States Explore Approaches to Reduce Consumption of Sugar-Sweetened Beverages

July 13, 2017|12:10 p.m.| KT Kramer and Andy Baker-White

Excessive consumption of sugar is linked to obesity and poor nutrition. There is also a relationship between consuming added sugars and a risk of cardiovascular disease in adults. With sugar-sweetened beverages accounting for nearly half of all added sugars consumed in the United States, policymakers are exploring ways to reduce the consumption of sugar-sweetened beverages and encourage healthy behaviors.  

One strategy being explored is the assessment of excise taxes on sugar-sweetened beverages. Proponents of excise taxes argue that they can help change unhealthy behaviors and generate revenue for initiatives to improve population health, while avoiding negative impacts on employment. Opponents claim that excise taxes undervalue personal choice, hurt businesses and employment, and cannot sustain population health initiatives as demand for products decrease.

As a growing number of local jurisdictions implement such taxes, several states have considered statewide measures. During the 2017 legislative season, at least nine states introduced bills to create or study sugar-sweetened beverage taxes: AZ SB 1433, CA HB 1003, CT HB 7314, HI SB 375/SB 837/HB 1210/SCR 2017 155/HCR 2017 128, IL SB 9/HB 2914, ME LD 1550, MA HB 3329/SB 1562, NY AB 3353, and WA HB 1975. States have proposed a variety of approaches to assessing the tax rate, defining sugar-sweetened beverages (e.g., several bills exclude medical food and beverages), and directing the revenue from the tax (e.g., the New York bill would fund statewide childhood obesity prevention activities and programs).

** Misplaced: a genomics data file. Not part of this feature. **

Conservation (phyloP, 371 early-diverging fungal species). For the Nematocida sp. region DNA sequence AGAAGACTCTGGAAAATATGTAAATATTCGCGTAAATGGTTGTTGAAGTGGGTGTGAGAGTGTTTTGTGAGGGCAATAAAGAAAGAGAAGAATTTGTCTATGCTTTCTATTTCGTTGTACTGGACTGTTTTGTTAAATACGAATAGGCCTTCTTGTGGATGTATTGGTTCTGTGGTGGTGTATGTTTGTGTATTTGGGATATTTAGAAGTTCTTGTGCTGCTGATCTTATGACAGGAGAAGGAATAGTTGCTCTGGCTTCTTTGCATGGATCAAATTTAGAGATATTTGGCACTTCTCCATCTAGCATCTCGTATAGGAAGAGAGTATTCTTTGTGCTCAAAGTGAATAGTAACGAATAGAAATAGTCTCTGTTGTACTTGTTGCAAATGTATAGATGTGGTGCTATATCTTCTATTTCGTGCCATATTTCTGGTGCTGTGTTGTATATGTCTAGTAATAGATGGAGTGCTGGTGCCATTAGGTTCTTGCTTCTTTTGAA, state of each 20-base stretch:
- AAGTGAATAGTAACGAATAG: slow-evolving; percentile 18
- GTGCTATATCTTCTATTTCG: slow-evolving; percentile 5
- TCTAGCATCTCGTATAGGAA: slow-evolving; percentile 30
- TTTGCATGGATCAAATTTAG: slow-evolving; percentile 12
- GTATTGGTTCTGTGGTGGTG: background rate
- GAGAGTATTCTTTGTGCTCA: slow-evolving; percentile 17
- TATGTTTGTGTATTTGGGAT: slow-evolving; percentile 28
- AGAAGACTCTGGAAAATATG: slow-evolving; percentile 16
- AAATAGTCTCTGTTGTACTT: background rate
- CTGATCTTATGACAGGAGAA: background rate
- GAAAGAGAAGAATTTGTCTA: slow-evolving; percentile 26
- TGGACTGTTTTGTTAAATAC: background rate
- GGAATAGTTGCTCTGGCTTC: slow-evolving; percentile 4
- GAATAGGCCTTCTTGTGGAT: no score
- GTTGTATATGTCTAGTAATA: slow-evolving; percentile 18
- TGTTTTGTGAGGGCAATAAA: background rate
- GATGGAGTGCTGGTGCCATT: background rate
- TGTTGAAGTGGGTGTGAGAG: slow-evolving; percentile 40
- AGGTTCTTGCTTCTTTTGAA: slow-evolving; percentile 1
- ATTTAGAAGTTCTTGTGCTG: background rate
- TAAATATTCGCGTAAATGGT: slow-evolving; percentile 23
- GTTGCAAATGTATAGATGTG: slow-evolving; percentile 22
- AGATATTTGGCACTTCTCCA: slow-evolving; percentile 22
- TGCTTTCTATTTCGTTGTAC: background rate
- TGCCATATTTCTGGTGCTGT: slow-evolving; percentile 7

Beyond using taxes to reduce sugar-sweetened beverage consumption, states have also recently considered bills requiring warning labels about obesity, tooth decay, and diabetes on sugar-sweetened beverages, such as a bill in Hawaii (HI HB 1209), as well as bills like the one in New Hampshire (NH SB 103), which restricts advertising on school grounds. Additionally, state and local jurisdictions can promote consumption of water and develop comprehensive nutrition strategies to reduce sugar-sweetened beverage consumption. ASTHO will continue to follow the ways in which states promote healthier eating and lifestyles.